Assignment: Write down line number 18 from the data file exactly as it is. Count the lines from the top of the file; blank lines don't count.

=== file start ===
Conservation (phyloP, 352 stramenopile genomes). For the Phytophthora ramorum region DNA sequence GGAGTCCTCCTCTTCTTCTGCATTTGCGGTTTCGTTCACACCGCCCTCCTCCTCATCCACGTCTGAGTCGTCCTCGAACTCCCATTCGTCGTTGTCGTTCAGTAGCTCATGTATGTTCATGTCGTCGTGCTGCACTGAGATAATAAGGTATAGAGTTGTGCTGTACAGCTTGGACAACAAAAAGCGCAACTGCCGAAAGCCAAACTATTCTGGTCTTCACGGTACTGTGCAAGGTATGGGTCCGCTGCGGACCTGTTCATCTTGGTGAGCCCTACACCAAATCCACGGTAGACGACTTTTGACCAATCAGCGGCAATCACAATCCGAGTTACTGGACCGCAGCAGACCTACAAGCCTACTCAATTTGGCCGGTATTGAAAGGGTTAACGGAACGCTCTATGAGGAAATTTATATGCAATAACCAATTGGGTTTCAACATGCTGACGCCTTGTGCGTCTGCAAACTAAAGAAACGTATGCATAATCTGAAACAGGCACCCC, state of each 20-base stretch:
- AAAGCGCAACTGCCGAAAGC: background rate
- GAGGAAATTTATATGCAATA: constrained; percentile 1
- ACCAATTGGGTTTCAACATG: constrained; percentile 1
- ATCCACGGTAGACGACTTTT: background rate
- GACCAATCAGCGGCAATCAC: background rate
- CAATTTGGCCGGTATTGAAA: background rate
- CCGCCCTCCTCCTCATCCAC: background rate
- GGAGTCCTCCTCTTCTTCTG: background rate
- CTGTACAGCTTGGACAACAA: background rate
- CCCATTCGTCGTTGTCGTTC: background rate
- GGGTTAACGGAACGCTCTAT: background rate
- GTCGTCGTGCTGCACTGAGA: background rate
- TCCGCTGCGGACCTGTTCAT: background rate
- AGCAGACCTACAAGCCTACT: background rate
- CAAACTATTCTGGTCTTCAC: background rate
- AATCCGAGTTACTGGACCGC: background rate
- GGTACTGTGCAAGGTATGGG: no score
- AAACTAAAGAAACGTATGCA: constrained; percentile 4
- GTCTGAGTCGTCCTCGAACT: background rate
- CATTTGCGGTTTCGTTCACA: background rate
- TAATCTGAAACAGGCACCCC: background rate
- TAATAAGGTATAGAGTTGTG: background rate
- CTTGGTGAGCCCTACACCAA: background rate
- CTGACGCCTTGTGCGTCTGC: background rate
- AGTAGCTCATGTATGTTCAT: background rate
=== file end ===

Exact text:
- GGTACTGTGCAAGGTATGGG: no score